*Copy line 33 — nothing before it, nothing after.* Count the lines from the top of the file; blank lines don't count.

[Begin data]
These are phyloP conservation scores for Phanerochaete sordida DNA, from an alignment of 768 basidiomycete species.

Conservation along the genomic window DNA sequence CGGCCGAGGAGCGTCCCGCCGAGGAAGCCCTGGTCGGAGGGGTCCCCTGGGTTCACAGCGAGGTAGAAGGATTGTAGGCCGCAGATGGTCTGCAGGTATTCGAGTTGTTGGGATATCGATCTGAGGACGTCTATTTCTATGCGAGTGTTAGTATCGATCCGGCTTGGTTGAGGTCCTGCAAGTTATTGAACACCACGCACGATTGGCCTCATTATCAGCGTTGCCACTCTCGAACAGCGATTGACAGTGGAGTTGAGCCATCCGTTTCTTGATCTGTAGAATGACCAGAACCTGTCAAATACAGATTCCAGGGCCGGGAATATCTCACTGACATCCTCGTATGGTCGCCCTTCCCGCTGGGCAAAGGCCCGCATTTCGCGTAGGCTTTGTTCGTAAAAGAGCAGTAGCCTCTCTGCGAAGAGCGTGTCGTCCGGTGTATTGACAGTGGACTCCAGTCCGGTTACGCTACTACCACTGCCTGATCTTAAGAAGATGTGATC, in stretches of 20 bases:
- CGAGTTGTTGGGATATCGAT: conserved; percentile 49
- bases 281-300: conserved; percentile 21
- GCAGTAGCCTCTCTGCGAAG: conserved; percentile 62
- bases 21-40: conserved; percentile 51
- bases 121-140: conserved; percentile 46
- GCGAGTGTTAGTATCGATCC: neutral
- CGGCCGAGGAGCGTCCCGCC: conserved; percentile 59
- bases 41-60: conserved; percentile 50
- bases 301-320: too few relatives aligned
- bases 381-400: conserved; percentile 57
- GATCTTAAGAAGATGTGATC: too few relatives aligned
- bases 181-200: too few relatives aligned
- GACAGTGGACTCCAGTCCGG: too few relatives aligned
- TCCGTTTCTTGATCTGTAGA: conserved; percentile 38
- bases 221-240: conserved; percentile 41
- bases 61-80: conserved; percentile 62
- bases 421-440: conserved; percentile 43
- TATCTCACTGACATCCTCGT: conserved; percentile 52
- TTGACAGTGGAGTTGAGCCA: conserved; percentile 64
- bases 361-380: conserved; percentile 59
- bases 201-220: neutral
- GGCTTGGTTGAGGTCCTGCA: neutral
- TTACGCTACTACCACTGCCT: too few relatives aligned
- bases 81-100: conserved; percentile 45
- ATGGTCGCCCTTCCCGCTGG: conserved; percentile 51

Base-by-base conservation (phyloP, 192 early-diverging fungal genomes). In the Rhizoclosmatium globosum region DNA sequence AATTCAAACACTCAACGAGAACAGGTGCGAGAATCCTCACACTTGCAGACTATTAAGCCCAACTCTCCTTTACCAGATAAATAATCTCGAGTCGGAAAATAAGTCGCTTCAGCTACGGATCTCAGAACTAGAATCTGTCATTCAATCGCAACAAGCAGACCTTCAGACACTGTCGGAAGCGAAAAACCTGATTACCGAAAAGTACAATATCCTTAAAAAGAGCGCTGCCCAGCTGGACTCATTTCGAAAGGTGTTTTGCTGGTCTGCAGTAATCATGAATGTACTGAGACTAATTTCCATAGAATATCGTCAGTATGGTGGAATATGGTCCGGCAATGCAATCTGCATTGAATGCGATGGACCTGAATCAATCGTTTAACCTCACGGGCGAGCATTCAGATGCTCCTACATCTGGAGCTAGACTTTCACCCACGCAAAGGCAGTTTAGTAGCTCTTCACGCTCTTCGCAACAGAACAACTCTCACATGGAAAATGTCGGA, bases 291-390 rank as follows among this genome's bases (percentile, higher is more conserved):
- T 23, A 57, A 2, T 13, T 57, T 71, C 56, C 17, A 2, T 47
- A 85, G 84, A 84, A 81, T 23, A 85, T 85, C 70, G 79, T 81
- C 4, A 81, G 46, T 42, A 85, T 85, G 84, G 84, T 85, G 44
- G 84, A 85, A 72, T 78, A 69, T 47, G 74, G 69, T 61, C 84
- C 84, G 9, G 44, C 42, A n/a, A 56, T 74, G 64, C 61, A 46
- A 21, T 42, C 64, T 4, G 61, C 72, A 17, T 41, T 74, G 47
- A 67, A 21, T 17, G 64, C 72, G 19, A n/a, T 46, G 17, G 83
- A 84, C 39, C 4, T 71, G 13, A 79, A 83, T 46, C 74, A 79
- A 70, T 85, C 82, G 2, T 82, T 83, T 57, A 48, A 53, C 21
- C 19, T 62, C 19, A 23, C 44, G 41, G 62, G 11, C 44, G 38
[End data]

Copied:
- C 84, G 9, G 44, C 42, A n/a, A 56, T 74, G 64, C 61, A 46